If you sign up for a Gold Membership ($45/year or $29.95/6 months) you get a few added benefits including the ability to export your information (so you can share it with your doctor or trainer), no ads, priority support and some additional functionality, including:
Set Custom Nutrient Goals: maybe you are watching your sodium or cholesterol, or need to load up on carbs for a big race.
View your Daily Nutrition Chart: choose calories, carbohydrates, protein, fat, calcium, vitamin A, sodium, cholesterol, sugars, or dietary fiber. The chart below is a personal example of my dietary fiber intake for today.
There is also a feature called Week at a Glance where you can see what you ate for the past seven days in a menu-style format. Honestly, I don’t see the value in this feature. If anyone from LIVESTRONG happens upon this post, please contact me and tell me what I am missing.
The Smart Phone Application
I can only speak to running the app on a BlackBerry Tour – it is difficult to navigate and easy to make mistakes (I couldn’t figure out how I was up to 1,170 calories from a banana and yogurt. Apparently, I had input 10 servings of yogurt instead of one). It does sync with your desktop, so that’s good. While $2.99 is certainly not a huge expenditure, I recommend saving your money and using your phone’s notepad to jot down what you ate and then enter the information when you get to your laptop/desktop. The experience is likely quite different on different phones so perhaps it’s worthwhile for others.
As I mentioned at the beginning of this post – I looked at several other web sites and applications but found nothing as robust and easy to use as MyPlate. Plus, you get so much more, for free, on the LIVESTRONG web site. I can’t imagine using anything else. I hope you will give it a try and that it makes a difference in helping you to achieve your nutrition and fitness goals.
One of KeepWell’s core philosophies is participating in community events where we can talk with our customers, promote health and wellness, and support causes that are close to our heart. To accomplish this we research events in the Southern California area to determine where and when we can participate. We use several online resources to help with this task and I thought you might be interested to learn how you can find events in your community.
There is one site in particular, active.com, that serves as a nationwide database for all sorts of events: from ultra-marathons and 100-mile bike races to fitness expos and 2k dog walks. You can search by city to locate events in your area. In addition to races, active.com also has information on team and individual sports and is an excellent resource for training, nutrition, injury prevention and many other fitness-related topics. Many event promoters use active.com to handle event registration, too.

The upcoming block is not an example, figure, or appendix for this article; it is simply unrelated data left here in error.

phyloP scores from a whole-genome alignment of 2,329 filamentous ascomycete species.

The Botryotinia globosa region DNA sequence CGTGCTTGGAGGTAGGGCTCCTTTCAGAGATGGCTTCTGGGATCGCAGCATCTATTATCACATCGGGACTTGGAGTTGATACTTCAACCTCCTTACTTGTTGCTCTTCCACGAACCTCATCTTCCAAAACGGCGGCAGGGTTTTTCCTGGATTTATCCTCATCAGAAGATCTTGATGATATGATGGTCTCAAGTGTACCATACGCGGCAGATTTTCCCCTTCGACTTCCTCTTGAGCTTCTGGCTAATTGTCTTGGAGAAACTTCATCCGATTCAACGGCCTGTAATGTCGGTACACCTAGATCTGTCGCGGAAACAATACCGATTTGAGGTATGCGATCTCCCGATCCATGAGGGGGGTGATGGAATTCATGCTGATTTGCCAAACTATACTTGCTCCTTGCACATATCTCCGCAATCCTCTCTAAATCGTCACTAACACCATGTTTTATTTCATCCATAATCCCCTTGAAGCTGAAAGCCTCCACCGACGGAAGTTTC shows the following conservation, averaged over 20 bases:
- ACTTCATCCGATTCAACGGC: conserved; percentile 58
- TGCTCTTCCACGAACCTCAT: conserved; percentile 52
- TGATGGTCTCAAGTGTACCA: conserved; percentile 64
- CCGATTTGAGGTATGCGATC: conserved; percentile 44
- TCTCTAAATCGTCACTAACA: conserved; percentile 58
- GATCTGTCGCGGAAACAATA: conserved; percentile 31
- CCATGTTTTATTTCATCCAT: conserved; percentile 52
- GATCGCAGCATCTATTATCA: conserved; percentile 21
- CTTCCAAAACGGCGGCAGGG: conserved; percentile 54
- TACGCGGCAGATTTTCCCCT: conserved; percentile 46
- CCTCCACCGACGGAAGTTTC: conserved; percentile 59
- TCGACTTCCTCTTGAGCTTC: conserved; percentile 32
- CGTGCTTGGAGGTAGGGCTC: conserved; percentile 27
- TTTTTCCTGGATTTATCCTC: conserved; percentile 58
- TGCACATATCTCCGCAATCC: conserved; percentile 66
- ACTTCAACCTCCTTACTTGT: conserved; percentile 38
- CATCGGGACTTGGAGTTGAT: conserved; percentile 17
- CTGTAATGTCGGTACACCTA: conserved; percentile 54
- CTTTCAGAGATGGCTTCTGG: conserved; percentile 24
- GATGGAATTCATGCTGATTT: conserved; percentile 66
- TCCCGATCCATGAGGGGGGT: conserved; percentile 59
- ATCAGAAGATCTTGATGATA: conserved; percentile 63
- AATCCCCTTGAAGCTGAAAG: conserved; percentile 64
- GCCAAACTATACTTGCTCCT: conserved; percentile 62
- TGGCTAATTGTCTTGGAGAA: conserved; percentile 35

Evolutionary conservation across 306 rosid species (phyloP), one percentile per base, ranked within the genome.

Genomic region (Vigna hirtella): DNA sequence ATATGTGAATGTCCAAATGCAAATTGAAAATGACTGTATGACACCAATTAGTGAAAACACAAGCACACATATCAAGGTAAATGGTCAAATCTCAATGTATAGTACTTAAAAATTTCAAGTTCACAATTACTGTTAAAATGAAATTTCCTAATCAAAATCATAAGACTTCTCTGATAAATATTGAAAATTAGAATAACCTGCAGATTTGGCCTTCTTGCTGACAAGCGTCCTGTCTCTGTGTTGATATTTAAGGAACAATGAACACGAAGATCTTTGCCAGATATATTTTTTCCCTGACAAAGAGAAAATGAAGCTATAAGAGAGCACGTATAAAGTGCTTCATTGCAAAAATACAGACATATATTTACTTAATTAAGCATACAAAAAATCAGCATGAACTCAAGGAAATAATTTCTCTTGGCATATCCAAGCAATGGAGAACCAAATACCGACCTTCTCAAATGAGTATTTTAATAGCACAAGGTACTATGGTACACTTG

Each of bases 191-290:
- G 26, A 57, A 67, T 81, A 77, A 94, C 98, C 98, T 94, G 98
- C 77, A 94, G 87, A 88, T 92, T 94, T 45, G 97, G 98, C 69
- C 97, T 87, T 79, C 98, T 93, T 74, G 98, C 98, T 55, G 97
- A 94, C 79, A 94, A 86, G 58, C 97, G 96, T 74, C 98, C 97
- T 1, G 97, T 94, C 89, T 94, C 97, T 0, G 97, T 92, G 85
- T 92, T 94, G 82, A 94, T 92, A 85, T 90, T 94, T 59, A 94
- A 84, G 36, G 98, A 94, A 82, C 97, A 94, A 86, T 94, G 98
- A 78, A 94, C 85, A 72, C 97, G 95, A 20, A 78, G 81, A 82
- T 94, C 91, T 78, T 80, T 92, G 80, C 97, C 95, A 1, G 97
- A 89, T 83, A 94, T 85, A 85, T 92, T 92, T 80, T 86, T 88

There is also bikeride.com and runningintheusa.com (I think the names speak for themselves). There is some duplication between each of these sites and active.com, but there are several events that are only listed on one site so it’s good to check more than one list. Another good resource is your local parks and recreation department as they typically list city-sponsored events.
If you’ve never participated in a fitness-related event, don’t be intimidated. While many events are labeled as a “race” you absolutely do not need to compete against anyone other than yourself to reap the benefits. And if a race is very physically demanding, such as 10k trail run for elite runners, the event web site will let you know so you don’t get in over your head. What’s important is that you get out there and exercise. Set a reasonable goal for yourself. For some people, this may be running a half-marathon in under 90 minutes, for others it might be walking a 5k without stopping. We all have to start somewhere. Pick an event that sounds like fun – maybe it’s a bike ride along the coast or a mud run where you get covered in muck. Or support a cause that is meaningful to you. Whatever makes you happy will make it more enjoyable and meeting your goals easier.
KeepWell is very fortunate to be able to take part in community-based events and we hope to see you out there enjoying yourself. Please check our web site, Facebook page and this blog for details on KeepWell’s participation in these upcoming events:
Lap the Lakes 5k Fun Run
Saturday, September 18
Malibu Canyon Dirt Dash
Saturday, September 25
Rubber Boot Race
Saturday, October 2
Promenade on the Peninsula
Sunday, October 10
Rolling Hills Estates
I belong to a gym that offers several different types of group exercise classes. While many of these classes are of interest to me, the schedule never seems to work in my favor so I haven’t had a chance to give any a try. But due to a one-time hiccup in my usual schedule, I was able to attend a turbo kick boxing class this week. I was very excited to try something different from my usual gym workout.